Perhaps one of Ogden’s shortest statements in the book is also one of the most moving for me. When talking about training in righteousness through Scripture he declares, “We become what we place our minds on” (pg 167). I believe this applies to scripture and to the discipleship relationships we might engage in. When we commit to meeting with one or two other believers in a covenantal discipleship relationship, we are going to be placing our minds on the right things. And placing our minds on the right things with other Christians is going to help us become the people God wants us to be: solid Christian men and women who are trained to equip other saints and share the gospel.

Question: What has been your experience in a discipleship relationship? 

Today's post continues a three part series titled, My Story of Being Discipled. To read yesterday's post, go here.

Characterizing the relationship Steve and I have is difficult to do because it does not fit into one single category.

My professor in a Current Evangelism and Discipleship Class often taught us that rarely do we lock into one category of relationship with someone. Instead, it is very common, as Nancy says, that our relationship with someone discipling or mentoring us will have several different elements and characteristics to it. 

In their book, Connecting: The Mentoring Relationships You Need to Succeed, authors Paul Stanley and Robert Clinton outline eight different types of mentoring relationships that someone might engage in. Most of my time with Steve consists of a coach or teacher type of relationship. When we started off our relationship most of the time Steve was coaching me through the new situations I was experiencing and teaching me the skills that I wanted to learn. Through that Steve would coach me and bring out the elements of my character that I needed to have for assertiveness and conflict resolution. Even though Steve does impart a lot of wisdom to me as a teacher, he often says that he learns as much from me as I learn from him. For instance, he often learns about his own coaching and teaching as he sees in writing the things that he often only says.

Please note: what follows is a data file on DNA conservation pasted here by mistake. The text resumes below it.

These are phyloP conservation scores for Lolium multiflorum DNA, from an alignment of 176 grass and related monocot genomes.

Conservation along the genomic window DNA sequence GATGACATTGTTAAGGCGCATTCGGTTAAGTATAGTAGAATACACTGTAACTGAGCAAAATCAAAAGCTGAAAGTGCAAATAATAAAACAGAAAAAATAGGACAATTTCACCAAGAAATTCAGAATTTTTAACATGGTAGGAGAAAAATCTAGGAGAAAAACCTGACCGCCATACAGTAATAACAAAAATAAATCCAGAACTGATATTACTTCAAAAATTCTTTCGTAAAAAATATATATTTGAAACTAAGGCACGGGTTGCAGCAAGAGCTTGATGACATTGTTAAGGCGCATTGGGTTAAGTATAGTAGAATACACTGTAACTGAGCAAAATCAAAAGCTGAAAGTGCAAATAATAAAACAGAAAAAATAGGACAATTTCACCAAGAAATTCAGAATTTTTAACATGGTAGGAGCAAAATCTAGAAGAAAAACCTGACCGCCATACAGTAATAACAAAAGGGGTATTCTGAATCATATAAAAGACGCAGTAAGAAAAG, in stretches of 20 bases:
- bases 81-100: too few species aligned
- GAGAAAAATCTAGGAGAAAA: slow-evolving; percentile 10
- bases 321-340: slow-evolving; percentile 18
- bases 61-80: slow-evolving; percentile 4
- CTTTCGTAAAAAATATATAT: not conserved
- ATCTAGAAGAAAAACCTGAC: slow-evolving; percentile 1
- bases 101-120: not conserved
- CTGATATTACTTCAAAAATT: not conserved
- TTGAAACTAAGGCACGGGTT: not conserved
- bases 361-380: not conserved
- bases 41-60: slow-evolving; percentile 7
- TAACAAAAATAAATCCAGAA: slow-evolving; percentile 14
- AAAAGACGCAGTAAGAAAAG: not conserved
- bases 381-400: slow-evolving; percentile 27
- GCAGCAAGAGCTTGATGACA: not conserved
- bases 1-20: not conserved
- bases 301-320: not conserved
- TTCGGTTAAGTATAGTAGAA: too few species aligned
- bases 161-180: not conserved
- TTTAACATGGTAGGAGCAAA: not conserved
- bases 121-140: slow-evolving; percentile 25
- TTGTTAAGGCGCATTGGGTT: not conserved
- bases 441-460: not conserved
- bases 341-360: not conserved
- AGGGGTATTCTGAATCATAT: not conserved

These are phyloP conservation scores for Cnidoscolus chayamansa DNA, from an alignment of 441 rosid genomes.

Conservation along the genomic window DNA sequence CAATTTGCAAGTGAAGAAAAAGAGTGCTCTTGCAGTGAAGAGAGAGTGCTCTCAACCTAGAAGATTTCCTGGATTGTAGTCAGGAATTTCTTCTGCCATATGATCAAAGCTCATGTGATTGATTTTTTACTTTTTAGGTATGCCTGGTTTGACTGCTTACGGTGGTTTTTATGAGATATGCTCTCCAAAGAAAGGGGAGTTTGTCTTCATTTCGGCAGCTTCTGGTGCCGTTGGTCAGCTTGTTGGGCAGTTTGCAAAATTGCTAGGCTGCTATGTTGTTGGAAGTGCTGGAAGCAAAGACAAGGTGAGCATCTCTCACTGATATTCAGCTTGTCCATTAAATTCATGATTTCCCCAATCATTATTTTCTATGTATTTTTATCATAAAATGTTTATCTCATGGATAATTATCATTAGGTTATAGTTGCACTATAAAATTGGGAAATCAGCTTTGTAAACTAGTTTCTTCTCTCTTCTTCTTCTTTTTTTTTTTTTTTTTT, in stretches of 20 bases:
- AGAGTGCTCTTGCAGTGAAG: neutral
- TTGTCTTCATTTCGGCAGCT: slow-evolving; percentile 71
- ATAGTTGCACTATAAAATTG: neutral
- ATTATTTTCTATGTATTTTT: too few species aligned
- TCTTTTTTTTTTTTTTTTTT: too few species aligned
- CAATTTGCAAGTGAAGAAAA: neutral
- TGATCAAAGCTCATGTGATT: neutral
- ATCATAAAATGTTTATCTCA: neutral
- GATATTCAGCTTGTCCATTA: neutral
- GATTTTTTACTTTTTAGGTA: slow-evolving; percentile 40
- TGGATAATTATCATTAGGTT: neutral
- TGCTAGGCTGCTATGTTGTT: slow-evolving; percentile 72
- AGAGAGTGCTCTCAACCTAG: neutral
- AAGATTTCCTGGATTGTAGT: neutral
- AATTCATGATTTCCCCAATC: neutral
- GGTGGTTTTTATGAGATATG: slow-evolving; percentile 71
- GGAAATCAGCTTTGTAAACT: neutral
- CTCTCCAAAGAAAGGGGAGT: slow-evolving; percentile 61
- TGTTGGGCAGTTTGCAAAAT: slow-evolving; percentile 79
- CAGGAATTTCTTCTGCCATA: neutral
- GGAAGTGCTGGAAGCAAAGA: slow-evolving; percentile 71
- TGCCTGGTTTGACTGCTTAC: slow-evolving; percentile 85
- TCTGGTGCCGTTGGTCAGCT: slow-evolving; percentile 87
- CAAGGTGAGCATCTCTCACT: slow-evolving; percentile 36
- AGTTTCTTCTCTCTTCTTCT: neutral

The model of discipleship that definitely works best for me is when I am able to have a relationship with the other person and ask questions. As I shared earlier, the way I am discipled by Steve is highly dependent on me coming to him with situations and questions. I usually come to him with about half a page of questions. Steve is someone with great wisdom and insight, and I always want to tap into that wisdom for the situation that I am in. 

As a young man and a new Christian, I have a strong desire to be a strong Christian leader, but I do not always know what that looks like. Steve has helped me by showing me what I need to do and what habits I need to possess to be a strong Christian man and leader. That is why I always take time to think through what is going on in my life and then ask Steve to help me with that. And, from what Steve tells me, he appreciates that I do that. He does not have to give as much effort to keep me accountable as other men he disciples because I put in the work on my own, and that fosters the positive relationship that we enjoy and each mutually benefit from.

Based on what I have shared thus far, I agree with Ogden when he shares that “Discipleship is fundamentally a relational process.”[1] I know that Steve has my back. He cares for me, believes in me, and he is going to walk with me through whatever I am going through. When Steve and I get together we start our time by sharing how our month has been going and what we have been up to. In addition to that, Steve and I regularly pray together and for each other.

In a way, we are a team working together where Steve offers discipleship to me while I help him to clarify his thinking by writing his quotes and giving them back to him. Through this process, Steve provides tremendous encouragement to me as a leader. Through Steve’s encouragement, he acts out the same process that the apostle Paul follows when Ogden describes, “Paul’s parental discipling model always had the goal of encouraging people to become all they were intended to be in Christ.”[2] I feel this type of parental encouragement in Steve’s influence on my life.